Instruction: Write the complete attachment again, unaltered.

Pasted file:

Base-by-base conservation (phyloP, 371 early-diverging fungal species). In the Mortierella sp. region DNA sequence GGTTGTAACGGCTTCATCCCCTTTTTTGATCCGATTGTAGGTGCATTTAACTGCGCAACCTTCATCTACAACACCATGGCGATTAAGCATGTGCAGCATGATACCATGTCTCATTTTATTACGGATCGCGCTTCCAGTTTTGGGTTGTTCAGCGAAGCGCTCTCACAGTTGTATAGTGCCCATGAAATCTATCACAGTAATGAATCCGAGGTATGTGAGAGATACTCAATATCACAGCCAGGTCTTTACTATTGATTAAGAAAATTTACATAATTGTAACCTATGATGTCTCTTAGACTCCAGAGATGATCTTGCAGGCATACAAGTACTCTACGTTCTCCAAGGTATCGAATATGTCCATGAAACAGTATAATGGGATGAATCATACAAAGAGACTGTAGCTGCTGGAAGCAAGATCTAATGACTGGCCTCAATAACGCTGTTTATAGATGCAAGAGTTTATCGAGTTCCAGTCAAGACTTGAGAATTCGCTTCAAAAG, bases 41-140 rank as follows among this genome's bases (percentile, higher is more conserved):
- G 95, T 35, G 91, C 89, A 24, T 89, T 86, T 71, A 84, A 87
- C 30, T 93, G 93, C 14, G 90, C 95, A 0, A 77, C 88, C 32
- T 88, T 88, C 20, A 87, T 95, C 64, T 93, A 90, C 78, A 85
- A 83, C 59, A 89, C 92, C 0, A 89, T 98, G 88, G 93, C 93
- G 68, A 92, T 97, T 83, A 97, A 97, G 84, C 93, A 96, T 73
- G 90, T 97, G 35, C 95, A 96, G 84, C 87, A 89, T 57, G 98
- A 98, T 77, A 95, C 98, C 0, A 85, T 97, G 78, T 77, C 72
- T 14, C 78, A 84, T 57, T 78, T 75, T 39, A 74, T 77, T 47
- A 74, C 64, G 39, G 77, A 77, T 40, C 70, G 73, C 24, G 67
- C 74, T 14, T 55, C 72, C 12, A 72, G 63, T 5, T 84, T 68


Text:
Base-by-base conservation (phyloP, 371 early-diverging fungal species). In the Mortierella sp. region DNA sequence GGTTGTAACGGCTTCATCCCCTTTTTTGATCCGATTGTAGGTGCATTTAACTGCGCAACCTTCATCTACAACACCATGGCGATTAAGCATGTGCAGCATGATACCATGTCTCATTTTATTACGGATCGCGCTTCCAGTTTTGGGTTGTTCAGCGAAGCGCTCTCACAGTTGTATAGTGCCCATGAAATCTATCACAGTAATGAATCCGAGGTATGTGAGAGATACTCAATATCACAGCCAGGTCTTTACTATTGATTAAGAAAATTTACATAATTGTAACCTATGATGTCTCTTAGACTCCAGAGATGATCTTGCAGGCATACAAGTACTCTACGTTCTCCAAGGTATCGAATATGTCCATGAAACAGTATAATGGGATGAATCATACAAAGAGACTGTAGCTGCTGGAAGCAAGATCTAATGACTGGCCTCAATAACGCTGTTTATAGATGCAAGAGTTTATCGAGTTCCAGTCAAGACTTGAGAATTCGCTTCAAAAG, bases 41-140 rank as follows among this genome's bases (percentile, higher is more conserved):
- G 95, T 35, G 91, C 89, A 24, T 89, T 86, T 71, A 84, A 87
- C 30, T 93, G 93, C 14, G 90, C 95, A 0, A 77, C 88, C 32
- T 88, T 88, C 20, A 87, T 95, C 64, T 93, A 90, C 78, A 85
- A 83, C 59, A 89, C 92, C 0, A 89, T 98, G 88, G 93, C 93
- G 68, A 92, T 97, T 83, A 97, A 97, G 84, C 93, A 96, T 73
- G 90, T 97, G 35, C 95, A 96, G 84, C 87, A 89, T 57, G 98
- A 98, T 77, A 95, C 98, C 0, A 85, T 97, G 78, T 77, C 72
- T 14, C 78, A 84, T 57, T 78, T 75, T 39, A 74, T 77, T 47
- A 74, C 64, G 39, G 77, A 77, T 40, C 70, G 73, C 24, G 67
- C 74, T 14, T 55, C 72, C 12, A 72, G 63, T 5, T 84, T 68